Depending on the degree of progesterone deficiency, estrogen dominance may manifest itself with one, some, or all of the following hyper-effects:
- Premenstrual breast tenderness
- Premenstrual mood swings, irritability, depression
- Premenstrual fluid retention and weight gain
- Premenstrual headaches, including migraines
- Heavier periods, often associated with clotting
- Irregular menstrual cycles
- Menstrual cramping
- Fibrocystic breast disease
- Uterine fibroids
- Loss of sexual desires
- Anxiety and panic attacks
- Insomnia and restless sleep
- Bone loss, osteopenia and osteoporosis
- Adrenal gland fatigue
- Autoimmune disorders
- Triggering of allergies associated with frequent respiratory illnesses
- Urinary frequency
- Easy loss of urine when coughing, laughing or sneezing
- Recurrent bladder infections
- Frequent headaches, including migraines, throughout the month
- Dry eyes
- Increase in body fat
- Sagging skin and wrinkles
- Decreased mental sharpness
- Gall Bladder Disease
- Polycystic Ovaries
- Elevated cholesterol
- Elevated blood pressure
- Breast cancer
- Cancer of the uterus
Many of these symptoms and conditions commonly occur in women of all ages. They may be common, but they are not normal. These symptoms are an indication of declining ovarian function, which leads to an inevitable deterioration in health as women age. As women age, they must preserve female hormonal balance as soon as the presence of its symptoms occur in order to obtain and maintain health and wellness.
Not only the uterus, but every cell in a woman’s body has specific estrogen, progesterone, and testosterone receptors which require a supply of that particular hormone in order to live and function. Most importantly, the sex hormones affect the brain by stimulating the production of neurotransmitters, neuro-chemicals and neuro-hormones, which enable a woman to think clearly and have elevated moods. When the sex hormones decline, become imbalanced or are no longer produced, brain function deteriorates. This is characterized by a decrease in mental sharpness, inability to focus, poor short term memory, “brain fog”, mood swings, irritability, depression and anxiety.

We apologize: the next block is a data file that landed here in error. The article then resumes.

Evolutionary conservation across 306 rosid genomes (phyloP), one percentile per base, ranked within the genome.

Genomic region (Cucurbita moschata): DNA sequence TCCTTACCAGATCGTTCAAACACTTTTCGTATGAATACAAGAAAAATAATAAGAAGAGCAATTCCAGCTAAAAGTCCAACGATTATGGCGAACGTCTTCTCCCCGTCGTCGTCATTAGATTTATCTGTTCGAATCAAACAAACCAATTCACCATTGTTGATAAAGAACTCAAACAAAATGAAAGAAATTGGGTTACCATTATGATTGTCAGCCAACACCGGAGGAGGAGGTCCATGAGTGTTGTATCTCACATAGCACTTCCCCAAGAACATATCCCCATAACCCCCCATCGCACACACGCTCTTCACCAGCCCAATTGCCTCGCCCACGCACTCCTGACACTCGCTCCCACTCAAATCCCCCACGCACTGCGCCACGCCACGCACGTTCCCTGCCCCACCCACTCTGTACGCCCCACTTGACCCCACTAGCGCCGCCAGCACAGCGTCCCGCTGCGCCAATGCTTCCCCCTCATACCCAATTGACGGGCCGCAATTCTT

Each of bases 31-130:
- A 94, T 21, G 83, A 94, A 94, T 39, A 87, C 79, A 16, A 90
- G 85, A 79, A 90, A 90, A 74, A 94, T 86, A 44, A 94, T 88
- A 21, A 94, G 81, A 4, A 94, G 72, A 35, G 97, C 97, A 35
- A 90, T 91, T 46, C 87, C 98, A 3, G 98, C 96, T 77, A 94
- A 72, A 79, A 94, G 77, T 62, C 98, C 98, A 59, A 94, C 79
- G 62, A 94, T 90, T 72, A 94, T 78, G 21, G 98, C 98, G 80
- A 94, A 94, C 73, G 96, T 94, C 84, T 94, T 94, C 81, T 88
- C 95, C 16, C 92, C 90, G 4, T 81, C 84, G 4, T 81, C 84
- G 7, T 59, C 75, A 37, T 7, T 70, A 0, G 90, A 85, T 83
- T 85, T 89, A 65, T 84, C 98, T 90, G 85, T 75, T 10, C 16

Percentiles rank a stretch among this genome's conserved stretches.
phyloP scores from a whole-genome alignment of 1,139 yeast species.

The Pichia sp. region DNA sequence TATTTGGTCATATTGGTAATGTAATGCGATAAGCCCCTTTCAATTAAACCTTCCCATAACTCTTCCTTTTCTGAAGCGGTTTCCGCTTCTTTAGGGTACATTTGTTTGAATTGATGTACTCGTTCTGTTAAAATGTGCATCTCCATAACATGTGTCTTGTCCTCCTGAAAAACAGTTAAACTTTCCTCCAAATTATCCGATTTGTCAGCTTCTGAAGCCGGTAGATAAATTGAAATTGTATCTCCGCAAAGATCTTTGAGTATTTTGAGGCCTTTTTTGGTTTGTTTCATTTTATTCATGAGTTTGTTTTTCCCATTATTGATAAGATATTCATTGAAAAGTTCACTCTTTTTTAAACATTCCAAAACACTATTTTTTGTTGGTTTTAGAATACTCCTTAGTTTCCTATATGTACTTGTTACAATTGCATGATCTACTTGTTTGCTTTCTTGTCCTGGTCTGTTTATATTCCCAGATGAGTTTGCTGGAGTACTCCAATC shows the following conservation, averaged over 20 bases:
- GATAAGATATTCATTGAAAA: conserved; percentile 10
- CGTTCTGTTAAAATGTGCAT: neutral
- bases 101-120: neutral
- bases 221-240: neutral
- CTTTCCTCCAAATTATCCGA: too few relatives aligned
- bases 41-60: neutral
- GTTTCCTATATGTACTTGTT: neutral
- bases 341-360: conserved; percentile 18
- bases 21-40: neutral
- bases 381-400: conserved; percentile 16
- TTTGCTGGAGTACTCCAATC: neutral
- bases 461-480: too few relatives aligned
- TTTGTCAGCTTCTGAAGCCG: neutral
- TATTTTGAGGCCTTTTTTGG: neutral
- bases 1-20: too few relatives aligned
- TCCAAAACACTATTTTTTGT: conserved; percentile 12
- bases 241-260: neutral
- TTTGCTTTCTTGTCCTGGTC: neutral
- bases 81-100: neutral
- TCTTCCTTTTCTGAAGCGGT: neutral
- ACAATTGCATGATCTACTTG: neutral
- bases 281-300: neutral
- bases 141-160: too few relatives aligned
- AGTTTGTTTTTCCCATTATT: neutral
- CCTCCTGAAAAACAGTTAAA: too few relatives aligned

This is why it is so important to supplement women with biologically identical progesterone when indicated for premenstrual and menopausal symptoms.
Although progesterone and estrogen are the two dominant hormones that women produce, remember that women also produce small doses of testosterone. For women, the production of testosterone peaks at ovulation in order to stimulate a woman’s desire for sexual relations.
Testosterone has the following effects on the body:
- Relieves panic or anxiety attacks
- Gives a sense of well being
- Decreases body fat and cholesterol
- Increases and enhances libido
- Increases muscle tone (bladder, heart, etc.) and bone mass
- Enhances cognitive thinking and math ability
- Converts inactive thyroid (T4) to active thyroid (T3)